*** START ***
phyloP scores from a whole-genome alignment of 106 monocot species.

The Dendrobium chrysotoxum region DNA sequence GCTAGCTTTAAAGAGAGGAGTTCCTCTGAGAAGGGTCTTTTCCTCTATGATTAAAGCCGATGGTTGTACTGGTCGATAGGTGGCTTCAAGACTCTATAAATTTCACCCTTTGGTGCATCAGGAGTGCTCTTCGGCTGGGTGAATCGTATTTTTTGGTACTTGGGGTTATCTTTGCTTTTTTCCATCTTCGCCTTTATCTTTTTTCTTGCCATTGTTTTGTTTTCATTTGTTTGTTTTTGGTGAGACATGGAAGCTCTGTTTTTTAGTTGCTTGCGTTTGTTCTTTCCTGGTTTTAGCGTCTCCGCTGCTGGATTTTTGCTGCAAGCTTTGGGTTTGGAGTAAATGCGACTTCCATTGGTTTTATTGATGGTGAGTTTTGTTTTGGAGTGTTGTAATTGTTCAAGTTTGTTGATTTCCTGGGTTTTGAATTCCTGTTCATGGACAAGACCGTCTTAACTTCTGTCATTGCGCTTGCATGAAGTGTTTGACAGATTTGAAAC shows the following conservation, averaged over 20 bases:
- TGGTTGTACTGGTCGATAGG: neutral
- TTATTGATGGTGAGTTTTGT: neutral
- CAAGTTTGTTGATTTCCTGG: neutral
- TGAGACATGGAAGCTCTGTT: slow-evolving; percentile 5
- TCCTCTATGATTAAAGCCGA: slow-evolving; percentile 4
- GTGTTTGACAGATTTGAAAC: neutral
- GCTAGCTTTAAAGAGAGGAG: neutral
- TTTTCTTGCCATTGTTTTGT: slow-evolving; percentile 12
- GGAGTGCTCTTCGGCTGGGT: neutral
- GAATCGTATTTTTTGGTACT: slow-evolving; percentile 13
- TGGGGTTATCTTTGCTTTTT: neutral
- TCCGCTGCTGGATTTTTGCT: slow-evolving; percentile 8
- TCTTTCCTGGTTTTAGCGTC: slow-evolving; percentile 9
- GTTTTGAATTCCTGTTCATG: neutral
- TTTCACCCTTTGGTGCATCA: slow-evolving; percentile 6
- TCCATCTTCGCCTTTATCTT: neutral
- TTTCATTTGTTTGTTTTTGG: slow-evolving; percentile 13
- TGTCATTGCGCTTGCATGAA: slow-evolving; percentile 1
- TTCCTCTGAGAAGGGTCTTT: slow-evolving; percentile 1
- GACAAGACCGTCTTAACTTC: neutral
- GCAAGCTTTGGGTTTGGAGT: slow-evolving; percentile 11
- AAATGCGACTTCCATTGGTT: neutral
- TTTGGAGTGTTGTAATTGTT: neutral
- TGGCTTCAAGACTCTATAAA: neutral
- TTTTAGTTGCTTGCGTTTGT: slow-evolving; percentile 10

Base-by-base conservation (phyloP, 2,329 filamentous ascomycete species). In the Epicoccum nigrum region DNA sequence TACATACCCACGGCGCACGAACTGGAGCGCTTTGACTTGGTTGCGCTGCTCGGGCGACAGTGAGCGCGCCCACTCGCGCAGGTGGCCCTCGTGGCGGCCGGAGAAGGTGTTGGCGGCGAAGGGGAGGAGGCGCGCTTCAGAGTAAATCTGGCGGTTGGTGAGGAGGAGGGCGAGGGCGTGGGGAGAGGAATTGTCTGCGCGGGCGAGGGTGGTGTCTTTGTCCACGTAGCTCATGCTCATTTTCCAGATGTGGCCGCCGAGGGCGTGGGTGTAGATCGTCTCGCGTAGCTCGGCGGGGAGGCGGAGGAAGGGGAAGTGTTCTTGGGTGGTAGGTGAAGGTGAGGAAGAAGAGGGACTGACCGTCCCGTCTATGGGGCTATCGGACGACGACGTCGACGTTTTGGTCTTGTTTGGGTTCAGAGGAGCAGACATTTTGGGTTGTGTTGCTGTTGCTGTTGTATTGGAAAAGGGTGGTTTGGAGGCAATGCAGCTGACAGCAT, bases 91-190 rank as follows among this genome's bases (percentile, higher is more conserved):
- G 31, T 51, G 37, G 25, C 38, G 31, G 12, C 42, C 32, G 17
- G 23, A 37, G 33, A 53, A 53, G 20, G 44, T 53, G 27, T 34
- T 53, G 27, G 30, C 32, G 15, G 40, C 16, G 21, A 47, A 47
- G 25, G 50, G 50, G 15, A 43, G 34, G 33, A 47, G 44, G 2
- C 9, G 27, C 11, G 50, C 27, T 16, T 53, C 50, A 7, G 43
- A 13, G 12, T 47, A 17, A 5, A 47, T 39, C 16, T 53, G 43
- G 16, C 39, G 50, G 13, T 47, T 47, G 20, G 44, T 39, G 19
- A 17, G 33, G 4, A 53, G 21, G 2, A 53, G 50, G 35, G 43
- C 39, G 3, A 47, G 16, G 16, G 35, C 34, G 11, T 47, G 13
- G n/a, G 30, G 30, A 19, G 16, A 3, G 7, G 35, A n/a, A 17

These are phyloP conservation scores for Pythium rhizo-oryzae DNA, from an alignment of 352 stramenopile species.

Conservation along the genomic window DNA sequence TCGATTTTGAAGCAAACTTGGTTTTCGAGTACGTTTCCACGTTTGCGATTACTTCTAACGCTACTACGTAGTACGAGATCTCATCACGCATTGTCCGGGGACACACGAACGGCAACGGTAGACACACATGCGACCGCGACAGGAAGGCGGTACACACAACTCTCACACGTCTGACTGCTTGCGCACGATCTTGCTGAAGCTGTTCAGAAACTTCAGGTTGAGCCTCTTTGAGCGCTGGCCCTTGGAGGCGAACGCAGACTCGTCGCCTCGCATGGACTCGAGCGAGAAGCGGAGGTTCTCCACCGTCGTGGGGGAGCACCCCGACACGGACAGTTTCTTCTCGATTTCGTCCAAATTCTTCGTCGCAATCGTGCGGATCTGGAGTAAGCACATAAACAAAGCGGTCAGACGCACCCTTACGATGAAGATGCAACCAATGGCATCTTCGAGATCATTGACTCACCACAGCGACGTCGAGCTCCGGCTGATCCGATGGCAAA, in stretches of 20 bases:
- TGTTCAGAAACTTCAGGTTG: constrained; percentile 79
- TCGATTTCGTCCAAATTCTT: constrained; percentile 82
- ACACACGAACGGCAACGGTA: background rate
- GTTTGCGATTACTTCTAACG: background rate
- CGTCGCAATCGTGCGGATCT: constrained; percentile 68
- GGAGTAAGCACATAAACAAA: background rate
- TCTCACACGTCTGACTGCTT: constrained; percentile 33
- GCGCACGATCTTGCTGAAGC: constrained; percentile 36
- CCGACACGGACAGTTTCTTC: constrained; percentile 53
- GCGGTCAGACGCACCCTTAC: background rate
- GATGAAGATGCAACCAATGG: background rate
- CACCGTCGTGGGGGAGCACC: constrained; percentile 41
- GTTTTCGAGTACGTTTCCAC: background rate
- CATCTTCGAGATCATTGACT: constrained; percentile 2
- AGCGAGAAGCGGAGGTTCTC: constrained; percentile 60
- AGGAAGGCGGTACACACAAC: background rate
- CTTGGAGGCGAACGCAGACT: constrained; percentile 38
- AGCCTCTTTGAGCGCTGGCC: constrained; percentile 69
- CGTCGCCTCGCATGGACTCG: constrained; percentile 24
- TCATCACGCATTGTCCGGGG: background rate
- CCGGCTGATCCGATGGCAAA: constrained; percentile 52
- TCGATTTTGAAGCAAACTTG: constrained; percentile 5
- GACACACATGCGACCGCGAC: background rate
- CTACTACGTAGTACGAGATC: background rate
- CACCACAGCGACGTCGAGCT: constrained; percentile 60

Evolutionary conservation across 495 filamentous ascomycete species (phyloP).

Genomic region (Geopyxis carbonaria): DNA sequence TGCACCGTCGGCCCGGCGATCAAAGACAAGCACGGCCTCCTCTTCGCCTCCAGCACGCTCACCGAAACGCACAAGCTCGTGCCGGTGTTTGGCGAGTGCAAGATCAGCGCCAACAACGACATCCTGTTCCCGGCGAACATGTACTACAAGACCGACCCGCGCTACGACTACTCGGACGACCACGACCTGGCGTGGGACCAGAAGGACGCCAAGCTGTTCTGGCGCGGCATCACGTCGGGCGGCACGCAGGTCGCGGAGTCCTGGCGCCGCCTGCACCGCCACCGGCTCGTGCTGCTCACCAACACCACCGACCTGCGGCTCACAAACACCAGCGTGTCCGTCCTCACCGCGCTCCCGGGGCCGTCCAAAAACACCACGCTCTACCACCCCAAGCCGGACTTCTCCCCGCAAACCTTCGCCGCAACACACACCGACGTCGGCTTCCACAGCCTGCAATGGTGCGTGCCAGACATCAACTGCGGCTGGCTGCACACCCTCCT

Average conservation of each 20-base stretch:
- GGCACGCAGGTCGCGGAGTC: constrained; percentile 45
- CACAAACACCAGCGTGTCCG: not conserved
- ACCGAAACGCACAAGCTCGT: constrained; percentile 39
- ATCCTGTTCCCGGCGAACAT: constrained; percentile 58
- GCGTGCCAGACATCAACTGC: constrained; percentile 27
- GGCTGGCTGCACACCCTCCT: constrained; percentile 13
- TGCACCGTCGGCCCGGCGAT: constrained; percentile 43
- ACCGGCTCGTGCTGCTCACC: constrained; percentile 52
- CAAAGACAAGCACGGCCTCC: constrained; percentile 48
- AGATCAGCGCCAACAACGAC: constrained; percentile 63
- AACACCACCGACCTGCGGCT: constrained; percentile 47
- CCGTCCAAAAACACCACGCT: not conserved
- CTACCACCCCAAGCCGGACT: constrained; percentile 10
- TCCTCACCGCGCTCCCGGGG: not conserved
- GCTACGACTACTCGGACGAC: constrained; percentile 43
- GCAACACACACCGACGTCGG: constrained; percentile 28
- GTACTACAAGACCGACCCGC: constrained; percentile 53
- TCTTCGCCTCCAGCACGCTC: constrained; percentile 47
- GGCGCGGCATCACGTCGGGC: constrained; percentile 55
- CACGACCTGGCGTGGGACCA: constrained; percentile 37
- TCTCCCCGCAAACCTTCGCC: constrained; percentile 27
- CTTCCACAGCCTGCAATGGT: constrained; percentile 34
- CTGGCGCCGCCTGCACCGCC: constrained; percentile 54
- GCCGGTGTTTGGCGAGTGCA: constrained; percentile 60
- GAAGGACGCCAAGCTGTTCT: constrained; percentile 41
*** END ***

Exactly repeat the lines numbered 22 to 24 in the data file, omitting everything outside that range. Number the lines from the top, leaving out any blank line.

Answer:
- GACAAGACCGTCTTAACTTC: neutral
- GCAAGCTTTGGGTTTGGAGT: slow-evolving; percentile 11
- AAATGCGACTTCCATTGGTT: neutral